He failed on his bid to deliver bipartisanship because he forgot an essential rule of life: It takes two to tango. Republicans were simply not willing partners in this endeavor to keep the economy from going away and hiding in a cave for the next 10 years.
THEIR CONCEPT of bipartisanship doesn’t go much beyond: “You do what we want and we’ll call it bipartisan. We know best.”
Which might be admirable, or at least acceptable, if they did know best. They don’t. Au contraire, as French majors say.
The Republican Party has gone crazy, a state that can be defined as: “Doing the same thing over and over and expecting a different result.”
That’s the Republicans. Their answer to the ongoing collapse of our economy—and the rest of the world’s economies, for that matter—is tax cuts.
Sen. John McCain who, but for the good sense of the American people would have been charged with cleaning up this mess, said of the $789 billion stimulus: “This is not a stimulus bill, it is a spending bill.” To which President Obama, not without some exasperation, answered: “Of course it’s a spending bill. That’s what a stimulus is. That’s the point.”
(One thing you have to say about McCain: when he says he doesn’t know much about economics, he really means it.)
BUT MCCAIN was subdued and rational compared to his fellow Republican, Sen. Lindsey Graham of South Carolina. He did everything but hold his breath and turn blue.
“This bill stinks,” he said. “The process that’s led to this bill stinks. If this is the new way of doing business, if this is the change we all can believe in, America’s best days are behind her.”
(South Carolina has given our nation two things: the Civil War and Lindsey Graham. I still can’t decide which one is worse.)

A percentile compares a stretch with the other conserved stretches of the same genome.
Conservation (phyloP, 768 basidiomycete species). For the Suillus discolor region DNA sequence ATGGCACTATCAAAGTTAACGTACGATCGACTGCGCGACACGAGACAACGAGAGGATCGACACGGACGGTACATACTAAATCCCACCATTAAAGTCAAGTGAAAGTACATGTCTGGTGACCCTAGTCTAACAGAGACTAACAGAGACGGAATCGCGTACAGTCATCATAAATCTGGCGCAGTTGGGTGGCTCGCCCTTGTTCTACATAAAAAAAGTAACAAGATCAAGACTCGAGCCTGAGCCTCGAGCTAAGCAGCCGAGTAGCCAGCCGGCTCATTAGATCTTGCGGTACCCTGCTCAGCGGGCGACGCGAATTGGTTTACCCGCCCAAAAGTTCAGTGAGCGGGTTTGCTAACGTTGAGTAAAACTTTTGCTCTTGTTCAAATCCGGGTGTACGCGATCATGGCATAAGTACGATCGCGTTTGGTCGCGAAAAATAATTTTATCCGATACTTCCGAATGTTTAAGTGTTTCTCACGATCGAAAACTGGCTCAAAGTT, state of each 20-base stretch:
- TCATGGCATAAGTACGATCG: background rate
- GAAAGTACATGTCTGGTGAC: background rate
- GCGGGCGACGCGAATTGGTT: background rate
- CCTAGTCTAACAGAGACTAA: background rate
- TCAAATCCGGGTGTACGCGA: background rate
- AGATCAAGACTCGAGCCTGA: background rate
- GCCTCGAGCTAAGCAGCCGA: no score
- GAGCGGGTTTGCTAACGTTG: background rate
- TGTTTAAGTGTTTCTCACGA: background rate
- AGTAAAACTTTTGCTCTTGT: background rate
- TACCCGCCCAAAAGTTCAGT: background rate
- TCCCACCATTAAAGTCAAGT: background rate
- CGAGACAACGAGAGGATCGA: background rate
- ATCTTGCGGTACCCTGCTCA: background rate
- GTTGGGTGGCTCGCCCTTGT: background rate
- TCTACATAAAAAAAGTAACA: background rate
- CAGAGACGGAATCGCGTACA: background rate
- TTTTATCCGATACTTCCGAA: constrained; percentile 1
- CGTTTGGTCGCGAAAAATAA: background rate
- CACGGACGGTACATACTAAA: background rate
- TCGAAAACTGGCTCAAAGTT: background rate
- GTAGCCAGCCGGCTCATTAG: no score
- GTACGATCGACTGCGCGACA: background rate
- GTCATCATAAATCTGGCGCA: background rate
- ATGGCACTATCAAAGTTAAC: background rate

Let me say this about tax cuts: if they were the cure-all that conservatives make them out to be, we’d be sitting pretty right now. And if deregulation, the other nostrum Republicans love so well, were the key to unlocking the power of the capitalistic system, we’d all be rich, or getting there. Kind of like we were during the Clinton administration.
Remember those days? Rocketing stock market. Plenty of jobs. Good pay. I would remind you that they were triggered by—are you ready for this?—a package of tax increases that balanced the budget and paved the way for the most prosperous six years we have known.
Not a single Republican voted for those tax increases. Not one. And, to add insult to injury, they campaigned on the tax issue and won the House in the next election, even as the nation enjoyed the fruits of that tax increase. Now it looks like they intend to try to do it again—sit on the sidelines and pray for failure.
IT’S BEEN said that no one ever went broke underestimating the intelligence of the American voter and there’s some truth in that, but I don’t think it’s going to work this time.
In the first place, Obama isn’t asking for more taxes, he’s passing out money. This is a far easier sell than Clinton had.
In the second place, it really is possible to go broke underestimating the American voters’ intelligence. People know intuitively that high taxes aren’t the problem. Not having jobs or money or health care, those are the problems.
Mr. Obama is at least trying to do something about those things; the Republicans aren’t.
I think the lesson here is that it’s impossible to underestimate the intelligence of the Republican Party. Not to mention its sanity.
Don Kaul is a 2-time Pulitzer Prize-losing Washington correspondent who, by his own account, is right more than he’s wrong. firstname.lastname@example.org
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